Medical Information on Norrie's Disease
by Dr Andrew Blaikie for VI Scotland
This document is written with the minimum use of medical terms and jargon. It is impossible to avoid all medical terms but where we have used them we have attempted to explain them as clearly as we can. Although the information is intended to describe most aspects of the condition each child is different and there will always be exceptions to the rule. As far as we can determine these pages are true and accurate and have been written in good faith.
What this information is not for?
This document is not a substitute for a consultation with a Health Professional and should not be used as a means of diagnosing a condition.
We hope the information will help you to:
- Have a better understanding of the condition
- Know what tests and treatments are normally available
- Know when to seek professional advice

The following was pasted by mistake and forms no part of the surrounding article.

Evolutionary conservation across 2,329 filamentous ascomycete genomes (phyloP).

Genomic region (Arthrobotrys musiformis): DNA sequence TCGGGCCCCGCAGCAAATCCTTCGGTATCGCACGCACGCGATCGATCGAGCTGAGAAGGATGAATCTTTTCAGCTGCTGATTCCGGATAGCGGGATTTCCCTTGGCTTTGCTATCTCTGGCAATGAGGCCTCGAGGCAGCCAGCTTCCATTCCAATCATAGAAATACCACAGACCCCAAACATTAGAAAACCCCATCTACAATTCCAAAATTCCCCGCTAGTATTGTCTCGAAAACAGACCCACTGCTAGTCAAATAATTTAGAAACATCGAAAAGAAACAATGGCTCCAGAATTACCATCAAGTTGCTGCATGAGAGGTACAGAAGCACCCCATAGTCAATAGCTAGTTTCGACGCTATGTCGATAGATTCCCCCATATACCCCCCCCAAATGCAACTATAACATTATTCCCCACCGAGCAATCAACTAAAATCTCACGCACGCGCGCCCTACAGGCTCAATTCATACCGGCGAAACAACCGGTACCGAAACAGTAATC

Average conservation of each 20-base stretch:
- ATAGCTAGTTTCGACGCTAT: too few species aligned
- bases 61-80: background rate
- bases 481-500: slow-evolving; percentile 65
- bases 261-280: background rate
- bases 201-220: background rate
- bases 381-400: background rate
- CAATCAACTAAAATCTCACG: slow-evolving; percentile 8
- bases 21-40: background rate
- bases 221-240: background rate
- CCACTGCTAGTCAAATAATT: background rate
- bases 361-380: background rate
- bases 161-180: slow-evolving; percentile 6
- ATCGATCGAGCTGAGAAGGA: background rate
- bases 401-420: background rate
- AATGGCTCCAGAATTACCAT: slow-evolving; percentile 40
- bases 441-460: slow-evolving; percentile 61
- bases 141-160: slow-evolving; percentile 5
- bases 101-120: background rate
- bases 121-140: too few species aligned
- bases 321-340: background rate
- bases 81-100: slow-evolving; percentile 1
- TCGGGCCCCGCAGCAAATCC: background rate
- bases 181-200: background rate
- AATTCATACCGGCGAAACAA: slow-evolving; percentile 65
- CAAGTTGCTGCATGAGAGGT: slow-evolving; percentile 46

- Be able to discuss the condition in a more informed way
- Make the most of consultations with carers, teachers and health professionals
- Be reassured and more able to cope
Due to staffing limitations we are not able to offer telephone or email advice to parents of children.
What we see is made in the brain from signals given to it by the eyes. What we see is in fact made in the brain. The brain makes sight from signals given to it by the eyes.
What is the normal structure of the eye?
The eye is made of three parts.
- A light focussing bit at the front (cornea and lens).
- A light sensitive film at the back of the eye (retina).
- A large collection of communication wires to the brain (optic nerve).
A curved window called the cornea first focuses the light. The light then passes through a hole called the pupil. A circle of muscle called the iris surrounds the pupil. The iris is the coloured part of the eye. The light is then focused onto the back of the eye by a lens. Tiny light sensitive patches (photoreceptors) cover the back of the eye. These photoreceptors collect information about the visual world. The covering of photoreceptors at the back of the eye forms a thin film known as the retina. Each photoreceptor sends its signals down very fine wires to the brain. The wires joining each eye to the brain are called the optic nerves. The information then travels to many different special 'vision' parts of the brain. All parts of the brain and eye need to be present and working for us to see normally.